- U.S. futures point to a higher open
U.S. stock index futures are expected to open in positive territory today after U.S. Treasury Secretary Stephen Mnuchin tweeted about a “productive working dinner”, highlighting progress in China-U.S. trade talks. Although discussions between the two sides are not as fast as earlier planned, Mnuchin’s positive tweet supports optimism in U.S. markets.
At 7:10 a.m. ET, futures on the blue-chip Dow indicated a gain of 87 points, or 0.34% to 25,824. Futures on the Nasdaq 100 rose 32.25 points, or 0.44% to 7,384.25, while those on the S&P 500 were up 11 points, or 0.40% to 2,832.38.
- Lyft shares begin trading today
Shares of Lyft will begin trading today, hours after the ride-hailing company raised the price range of its IPO from $62-$68 per share to $70-$72 per share. The new price range gives it a valuation of about $20 billion. Lyft will be seeking to raise $2.7 billion when its shares trade for the first time under the ticker symbol “LYFT” on the Nasdaq stock market.
The company’s initial public offering is one of the most highly anticipated offerings of 2019. Other major tech companies expected to line up behind Lyft, include Uber, Pinterest, Slack, and Airbnb.
- Well Fargo CEO steps down
Wells Fargo Chief Executive Tim Sloan is stepping down from the troubled banking giant. Sloan announced his retirement on Thursday, paving way for interim Chief Executive and President Allen Parker. The bank has been hurt by a convergence of bad news over the past few years following a massive fake accounts scandal.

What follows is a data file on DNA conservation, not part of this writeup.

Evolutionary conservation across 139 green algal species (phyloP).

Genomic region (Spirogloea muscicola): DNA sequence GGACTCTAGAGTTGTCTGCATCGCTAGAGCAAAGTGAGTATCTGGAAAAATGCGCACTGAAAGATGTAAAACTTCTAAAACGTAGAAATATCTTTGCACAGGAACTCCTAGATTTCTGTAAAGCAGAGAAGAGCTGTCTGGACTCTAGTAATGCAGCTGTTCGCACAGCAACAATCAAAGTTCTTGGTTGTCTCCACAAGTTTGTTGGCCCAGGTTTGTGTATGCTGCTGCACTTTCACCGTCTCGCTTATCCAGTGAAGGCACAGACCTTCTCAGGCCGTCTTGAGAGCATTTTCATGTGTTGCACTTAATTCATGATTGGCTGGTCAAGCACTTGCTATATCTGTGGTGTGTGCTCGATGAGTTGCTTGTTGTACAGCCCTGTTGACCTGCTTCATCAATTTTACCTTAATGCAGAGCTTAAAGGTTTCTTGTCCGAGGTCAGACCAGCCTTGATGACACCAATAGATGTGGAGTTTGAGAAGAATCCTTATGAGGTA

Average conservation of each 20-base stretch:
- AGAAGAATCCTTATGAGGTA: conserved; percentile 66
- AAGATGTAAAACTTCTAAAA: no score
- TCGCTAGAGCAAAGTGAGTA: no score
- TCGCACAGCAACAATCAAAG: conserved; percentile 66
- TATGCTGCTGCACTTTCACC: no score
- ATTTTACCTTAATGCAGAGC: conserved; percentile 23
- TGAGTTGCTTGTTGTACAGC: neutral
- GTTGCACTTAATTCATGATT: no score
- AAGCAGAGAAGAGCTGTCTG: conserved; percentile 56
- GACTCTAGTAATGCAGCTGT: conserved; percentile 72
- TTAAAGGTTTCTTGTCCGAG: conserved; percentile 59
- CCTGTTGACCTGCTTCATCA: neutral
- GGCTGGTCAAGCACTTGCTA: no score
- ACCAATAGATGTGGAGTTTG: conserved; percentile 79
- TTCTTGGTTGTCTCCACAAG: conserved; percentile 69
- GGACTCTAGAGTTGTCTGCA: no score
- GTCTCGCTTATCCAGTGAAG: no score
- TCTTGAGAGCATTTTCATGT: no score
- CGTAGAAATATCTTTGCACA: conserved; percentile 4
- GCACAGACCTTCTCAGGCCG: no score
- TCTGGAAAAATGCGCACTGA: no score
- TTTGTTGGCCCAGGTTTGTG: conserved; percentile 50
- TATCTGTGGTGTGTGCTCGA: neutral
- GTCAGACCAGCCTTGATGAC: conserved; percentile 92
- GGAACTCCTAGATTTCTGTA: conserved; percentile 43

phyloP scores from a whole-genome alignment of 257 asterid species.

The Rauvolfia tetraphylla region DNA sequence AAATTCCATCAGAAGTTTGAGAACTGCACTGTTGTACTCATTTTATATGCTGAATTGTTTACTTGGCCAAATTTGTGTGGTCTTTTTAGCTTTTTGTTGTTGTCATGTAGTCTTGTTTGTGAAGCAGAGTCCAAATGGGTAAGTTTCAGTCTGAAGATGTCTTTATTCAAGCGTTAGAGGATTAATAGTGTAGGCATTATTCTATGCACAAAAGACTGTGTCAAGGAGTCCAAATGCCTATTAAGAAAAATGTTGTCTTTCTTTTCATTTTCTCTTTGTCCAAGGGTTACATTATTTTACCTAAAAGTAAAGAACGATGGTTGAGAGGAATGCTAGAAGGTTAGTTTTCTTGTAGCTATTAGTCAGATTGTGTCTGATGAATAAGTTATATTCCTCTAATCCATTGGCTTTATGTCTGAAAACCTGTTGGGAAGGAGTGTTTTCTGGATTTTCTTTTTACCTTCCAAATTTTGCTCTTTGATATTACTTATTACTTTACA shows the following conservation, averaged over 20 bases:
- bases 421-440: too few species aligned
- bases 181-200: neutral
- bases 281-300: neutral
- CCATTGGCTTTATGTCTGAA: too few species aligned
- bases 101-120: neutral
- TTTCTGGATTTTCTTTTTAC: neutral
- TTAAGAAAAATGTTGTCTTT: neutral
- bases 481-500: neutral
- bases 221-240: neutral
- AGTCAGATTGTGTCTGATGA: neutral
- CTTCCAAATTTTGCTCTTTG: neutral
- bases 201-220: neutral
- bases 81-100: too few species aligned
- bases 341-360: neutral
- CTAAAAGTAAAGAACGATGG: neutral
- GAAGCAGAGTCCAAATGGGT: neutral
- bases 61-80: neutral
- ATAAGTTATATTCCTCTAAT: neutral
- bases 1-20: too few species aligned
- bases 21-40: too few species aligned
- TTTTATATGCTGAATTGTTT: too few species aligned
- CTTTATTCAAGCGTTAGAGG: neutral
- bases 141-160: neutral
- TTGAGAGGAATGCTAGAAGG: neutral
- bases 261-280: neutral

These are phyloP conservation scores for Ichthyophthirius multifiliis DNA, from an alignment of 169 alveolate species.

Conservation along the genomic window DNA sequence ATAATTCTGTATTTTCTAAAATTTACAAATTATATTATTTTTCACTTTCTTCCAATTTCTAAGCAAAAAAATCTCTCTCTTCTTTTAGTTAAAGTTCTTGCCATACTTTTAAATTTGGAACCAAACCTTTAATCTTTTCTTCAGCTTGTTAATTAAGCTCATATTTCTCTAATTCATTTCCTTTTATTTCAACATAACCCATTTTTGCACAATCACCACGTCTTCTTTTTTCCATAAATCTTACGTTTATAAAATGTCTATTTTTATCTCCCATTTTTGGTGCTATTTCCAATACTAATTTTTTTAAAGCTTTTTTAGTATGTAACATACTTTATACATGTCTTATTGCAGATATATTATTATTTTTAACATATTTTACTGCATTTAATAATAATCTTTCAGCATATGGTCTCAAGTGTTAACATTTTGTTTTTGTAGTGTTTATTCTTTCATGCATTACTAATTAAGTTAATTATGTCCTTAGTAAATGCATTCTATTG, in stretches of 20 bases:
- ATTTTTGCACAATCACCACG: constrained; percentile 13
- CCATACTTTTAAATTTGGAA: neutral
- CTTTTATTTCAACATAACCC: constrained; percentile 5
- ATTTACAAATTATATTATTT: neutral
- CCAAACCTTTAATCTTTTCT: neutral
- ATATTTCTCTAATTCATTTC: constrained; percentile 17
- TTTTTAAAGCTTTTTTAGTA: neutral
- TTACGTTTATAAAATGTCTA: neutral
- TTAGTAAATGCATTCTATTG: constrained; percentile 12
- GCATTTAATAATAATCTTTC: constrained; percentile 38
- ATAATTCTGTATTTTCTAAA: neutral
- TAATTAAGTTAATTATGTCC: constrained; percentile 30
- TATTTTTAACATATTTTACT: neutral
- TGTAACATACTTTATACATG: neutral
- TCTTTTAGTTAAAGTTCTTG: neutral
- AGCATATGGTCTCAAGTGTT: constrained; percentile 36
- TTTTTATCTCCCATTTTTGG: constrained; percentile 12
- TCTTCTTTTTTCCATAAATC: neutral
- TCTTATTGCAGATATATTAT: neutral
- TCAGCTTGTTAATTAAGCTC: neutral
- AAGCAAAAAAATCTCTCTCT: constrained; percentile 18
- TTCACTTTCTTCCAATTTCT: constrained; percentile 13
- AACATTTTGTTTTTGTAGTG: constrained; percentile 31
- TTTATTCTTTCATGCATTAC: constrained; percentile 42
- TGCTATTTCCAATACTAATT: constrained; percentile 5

Well Fargo is reported to have opened over 3 million fake accounts from 2011 to mid-2016 to help boost its revenue. Sloan will leave the company on June 30, 2019. Shares of the company rose more than 3% in after-hours trade Thursday, immediately following the announcement.
- British parliament to hold third Brexit vote
Lawmakers in the U.K. will today hold a third vote on Prime Minister Theresa May’s plan for exiting the European Union. However, the vote will not cover the political declaration that deals with the country’s future relationship with the EU.
According to House Speaker John Bercow, parliament will vote on a motion to approve the Brexit withdrawal agreement, which outlines the terms of leaving the bloc. The U.K. is required to set out an alternative path by April 12 if the lawmakers vote against the deal today.
Opposition leader Jeremy Corbyn has already blasted the deal, which he described as “the blindest of blind Brexits.” Sterling pound edged lower against the euro and dollar on Friday morning.